I remember the first time I tried PAP therapy in 1993. There was a sense of an unwieldy, cumbersome and foreign object “plastered” to my face, and I was quite surprised I slept with it all night. I definitely did not sleep better that night, and I underwent several more brief trials with PAP during the ensuing decade, but never truly adapted and appreciated its value until 2002. Even though I was experiencing chronic daytime sleepiness and comprehended the rationale for using the device, the discomfort and awkwardness of the mask and pressurized airflow discouraged me from regular use. So, I tried nasal surgery with only slight benefit and then oral appliance therapy with considerable benefit 3-plus years before finally pushing myself to adapt to PAP therapy. Fortunately, many patients overcome these types of problems sooner than I was able to, but in my clinical experience I have found a great many similarities between my experiences and efforts to help mental health patients adapt to PAP therapy.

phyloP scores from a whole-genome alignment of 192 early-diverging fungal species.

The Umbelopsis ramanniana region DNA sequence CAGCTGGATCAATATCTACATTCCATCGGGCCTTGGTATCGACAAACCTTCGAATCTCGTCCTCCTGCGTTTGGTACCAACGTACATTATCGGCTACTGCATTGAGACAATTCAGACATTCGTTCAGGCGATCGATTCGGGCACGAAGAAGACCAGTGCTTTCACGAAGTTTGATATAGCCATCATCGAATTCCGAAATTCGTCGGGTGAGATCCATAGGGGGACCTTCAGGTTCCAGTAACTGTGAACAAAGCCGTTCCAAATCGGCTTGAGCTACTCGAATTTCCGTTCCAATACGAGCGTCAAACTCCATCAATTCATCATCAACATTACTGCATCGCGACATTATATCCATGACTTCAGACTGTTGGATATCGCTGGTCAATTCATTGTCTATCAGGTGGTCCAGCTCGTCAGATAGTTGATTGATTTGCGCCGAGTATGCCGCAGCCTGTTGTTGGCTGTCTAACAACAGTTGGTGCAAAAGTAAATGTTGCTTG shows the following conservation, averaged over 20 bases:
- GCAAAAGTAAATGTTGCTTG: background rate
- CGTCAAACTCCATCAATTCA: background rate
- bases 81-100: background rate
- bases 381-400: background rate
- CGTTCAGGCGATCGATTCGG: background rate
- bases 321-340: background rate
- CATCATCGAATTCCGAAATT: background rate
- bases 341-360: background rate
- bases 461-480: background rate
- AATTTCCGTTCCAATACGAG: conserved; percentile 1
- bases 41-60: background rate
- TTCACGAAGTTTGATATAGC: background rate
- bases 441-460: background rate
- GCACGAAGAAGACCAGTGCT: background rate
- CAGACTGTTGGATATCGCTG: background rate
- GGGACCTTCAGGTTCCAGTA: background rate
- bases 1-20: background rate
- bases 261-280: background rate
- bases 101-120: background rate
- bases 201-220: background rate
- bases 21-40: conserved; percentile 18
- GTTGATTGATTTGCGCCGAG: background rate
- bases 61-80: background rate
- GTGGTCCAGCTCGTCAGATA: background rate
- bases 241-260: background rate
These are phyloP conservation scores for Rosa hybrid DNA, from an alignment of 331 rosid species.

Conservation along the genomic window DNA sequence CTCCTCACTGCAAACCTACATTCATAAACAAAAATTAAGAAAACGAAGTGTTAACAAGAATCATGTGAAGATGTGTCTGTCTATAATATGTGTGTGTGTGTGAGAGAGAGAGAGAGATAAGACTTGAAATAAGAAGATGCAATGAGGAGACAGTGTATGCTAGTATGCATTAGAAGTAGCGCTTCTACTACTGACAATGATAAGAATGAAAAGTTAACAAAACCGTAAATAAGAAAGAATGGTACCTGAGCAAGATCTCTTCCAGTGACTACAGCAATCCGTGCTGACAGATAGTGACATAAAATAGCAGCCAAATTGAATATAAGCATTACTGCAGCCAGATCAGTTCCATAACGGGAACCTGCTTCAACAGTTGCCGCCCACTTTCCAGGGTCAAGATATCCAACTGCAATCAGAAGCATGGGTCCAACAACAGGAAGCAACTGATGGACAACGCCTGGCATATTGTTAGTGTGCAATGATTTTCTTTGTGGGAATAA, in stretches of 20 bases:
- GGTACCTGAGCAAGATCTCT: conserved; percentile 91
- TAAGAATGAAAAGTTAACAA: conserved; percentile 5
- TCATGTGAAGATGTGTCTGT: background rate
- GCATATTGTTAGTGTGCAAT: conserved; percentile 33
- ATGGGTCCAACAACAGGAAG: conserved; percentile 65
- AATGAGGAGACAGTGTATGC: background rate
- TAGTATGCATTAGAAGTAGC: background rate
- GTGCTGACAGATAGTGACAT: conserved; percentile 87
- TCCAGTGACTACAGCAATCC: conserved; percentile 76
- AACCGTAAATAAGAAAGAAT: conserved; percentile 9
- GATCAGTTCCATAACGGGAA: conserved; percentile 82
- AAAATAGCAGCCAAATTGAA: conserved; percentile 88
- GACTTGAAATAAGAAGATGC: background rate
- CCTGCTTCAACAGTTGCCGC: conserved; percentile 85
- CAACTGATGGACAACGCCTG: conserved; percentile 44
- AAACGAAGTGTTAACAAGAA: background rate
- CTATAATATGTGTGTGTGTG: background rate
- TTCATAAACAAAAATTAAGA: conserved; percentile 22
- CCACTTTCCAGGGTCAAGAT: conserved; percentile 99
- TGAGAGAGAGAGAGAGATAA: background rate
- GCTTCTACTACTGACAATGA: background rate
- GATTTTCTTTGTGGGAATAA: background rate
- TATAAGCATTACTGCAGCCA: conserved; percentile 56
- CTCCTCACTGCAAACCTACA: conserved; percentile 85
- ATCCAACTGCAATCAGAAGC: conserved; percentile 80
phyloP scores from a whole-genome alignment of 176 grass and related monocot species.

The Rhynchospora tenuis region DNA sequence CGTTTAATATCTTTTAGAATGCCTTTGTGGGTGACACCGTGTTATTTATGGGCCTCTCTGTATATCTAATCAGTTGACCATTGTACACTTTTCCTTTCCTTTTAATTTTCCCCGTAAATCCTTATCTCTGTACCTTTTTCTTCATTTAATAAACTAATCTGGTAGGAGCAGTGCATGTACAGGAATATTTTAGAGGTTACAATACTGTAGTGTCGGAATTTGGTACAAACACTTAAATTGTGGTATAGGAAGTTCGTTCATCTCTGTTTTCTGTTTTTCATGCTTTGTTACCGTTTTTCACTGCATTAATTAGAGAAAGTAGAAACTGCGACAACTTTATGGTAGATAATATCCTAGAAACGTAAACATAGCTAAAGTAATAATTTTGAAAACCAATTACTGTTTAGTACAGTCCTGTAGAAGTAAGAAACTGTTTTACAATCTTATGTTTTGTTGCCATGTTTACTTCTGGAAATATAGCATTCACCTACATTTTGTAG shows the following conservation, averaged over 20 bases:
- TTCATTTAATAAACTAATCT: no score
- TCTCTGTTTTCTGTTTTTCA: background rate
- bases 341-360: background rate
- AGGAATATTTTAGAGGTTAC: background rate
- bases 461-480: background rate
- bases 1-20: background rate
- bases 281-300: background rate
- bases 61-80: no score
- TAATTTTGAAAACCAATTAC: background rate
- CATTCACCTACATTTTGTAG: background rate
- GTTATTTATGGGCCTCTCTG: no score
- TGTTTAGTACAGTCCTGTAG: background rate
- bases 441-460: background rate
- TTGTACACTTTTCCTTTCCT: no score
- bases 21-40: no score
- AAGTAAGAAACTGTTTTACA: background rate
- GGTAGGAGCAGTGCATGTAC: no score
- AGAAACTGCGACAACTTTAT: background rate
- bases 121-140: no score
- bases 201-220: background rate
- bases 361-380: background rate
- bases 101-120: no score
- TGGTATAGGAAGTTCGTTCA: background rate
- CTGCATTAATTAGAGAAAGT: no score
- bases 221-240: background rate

When considering treatment for mental health patients, imagine a soldier who engaged in combat, who was exposed to an IED and suffered a chest injury causing difficulty breathing for hours. Or, imagine a rape victim who nearly suffocated while suffering an assault in her own bedroom. Or, finally, imagine a patient who survived a car accident in which he was trapped in the vehicle for an inordinate amount of time anxiously awaiting extraction. Can you picture how these individuals would feel the very first time they attempted PAP therapy?